Funding from the Royce brought pioneering research collaboration with Prevac to life

Royce enables world-first Ultra High Vacuum Suite for the characterisation of 2D ‘designer structures’

  • New tool at The University of Manchester allows researchers to build layered van de Waals heterostructures in an ultra high vacuum environment with new library of 2D materials.
  • Funding from the Royce brought pioneering research collaboration with Prevac to life.

The Henry Royce Institute has enabled researchers at the National Graphene Institute (NGI) to build an Ultra-High Vacuum Suite for the nanofabrication and characterisation of 2D materials and their sandwich heterostructures, with Prevac instruments.


Following the isolation of Graphene in Manchester in 2004, researchers have discovered a whole new library of 2D materials. Since 2010, researchers have been combining these 2D materials to develop new ‘designer’ structures with unique properties and implications for future technologies.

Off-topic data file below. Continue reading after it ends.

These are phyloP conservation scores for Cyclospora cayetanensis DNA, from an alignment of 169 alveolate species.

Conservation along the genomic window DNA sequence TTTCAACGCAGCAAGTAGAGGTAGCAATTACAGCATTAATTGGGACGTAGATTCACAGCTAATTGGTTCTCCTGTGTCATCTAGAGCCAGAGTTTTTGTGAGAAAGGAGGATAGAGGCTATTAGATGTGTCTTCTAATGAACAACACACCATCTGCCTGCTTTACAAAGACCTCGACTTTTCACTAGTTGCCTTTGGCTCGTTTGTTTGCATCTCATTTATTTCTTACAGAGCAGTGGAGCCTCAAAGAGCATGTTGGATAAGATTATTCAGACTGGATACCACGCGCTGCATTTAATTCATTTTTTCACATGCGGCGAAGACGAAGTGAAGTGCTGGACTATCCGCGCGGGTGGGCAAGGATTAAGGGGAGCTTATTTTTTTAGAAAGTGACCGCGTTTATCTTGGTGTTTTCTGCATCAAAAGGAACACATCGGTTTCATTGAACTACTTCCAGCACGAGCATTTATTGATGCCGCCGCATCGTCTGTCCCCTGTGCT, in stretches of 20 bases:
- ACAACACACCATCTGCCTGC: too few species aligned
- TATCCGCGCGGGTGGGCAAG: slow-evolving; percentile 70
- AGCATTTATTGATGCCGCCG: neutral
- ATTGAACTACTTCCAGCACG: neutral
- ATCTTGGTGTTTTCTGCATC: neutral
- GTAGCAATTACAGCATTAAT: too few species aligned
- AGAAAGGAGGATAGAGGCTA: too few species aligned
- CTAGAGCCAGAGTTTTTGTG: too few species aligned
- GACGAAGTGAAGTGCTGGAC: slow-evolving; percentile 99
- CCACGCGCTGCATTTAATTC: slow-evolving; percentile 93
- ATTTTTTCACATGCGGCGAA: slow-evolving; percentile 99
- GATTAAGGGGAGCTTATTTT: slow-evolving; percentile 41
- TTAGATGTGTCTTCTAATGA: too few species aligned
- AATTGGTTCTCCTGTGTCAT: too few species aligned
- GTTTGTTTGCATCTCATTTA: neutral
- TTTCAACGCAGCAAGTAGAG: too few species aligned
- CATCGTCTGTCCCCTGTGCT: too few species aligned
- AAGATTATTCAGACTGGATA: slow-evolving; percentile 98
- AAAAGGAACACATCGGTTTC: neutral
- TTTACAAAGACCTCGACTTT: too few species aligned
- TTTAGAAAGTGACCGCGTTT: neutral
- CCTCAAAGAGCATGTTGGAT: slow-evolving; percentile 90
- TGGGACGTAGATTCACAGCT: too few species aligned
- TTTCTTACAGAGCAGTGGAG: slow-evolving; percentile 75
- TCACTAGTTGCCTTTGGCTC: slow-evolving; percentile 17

Considerable advances have been made in streamlining the ability to analyse volatile atomically thin 2D structures, as few are stable in air.

Royal Society Research Fellow and PI for the UHV Suite, Dr Roman Gorbachev says,

‘Now we are achieving the highest purity standards by assembling heterostructures in ultra-high vacuum, where there is no chemical degradation, no contamination from air. This  gives the best quality structures that we can achieve, unveiling a range of exciting physical phenomena’

The system’s interconnected chambers allow researchers to create, analyse and fabricate new layered structures. Researchers can analyse optical and electrical properties in the main UHV chamber, as well as the atomic behaviour using a built-in Scanning Transmission Electron Microscope.

“We can use hundreds of different materials and we can stack them in any combination while keeping the interfaces between them chemically clean and sharp.”

Speaking on the UHV suite’s pioneering design, Senior Experimental Officer Dr Thomas Bointon said:

‘The really unique part about this system is that it allows us to do many different processes all within the UHV environment’.

The suite demonstrates a new horizon for the engineering of 2D and layered materials enabling researchers to exploit thousands of structure combinations. Further development is underway to fully automate the system to improve the speed and reliability of analysis.

To find out more about the Ultra High Vacuum Suite and other facilities for 2D Materials research and innovation please contact:

Dr Thanasis Georgiou
Business Development Manager | 2D Materials
Henry Royce Institute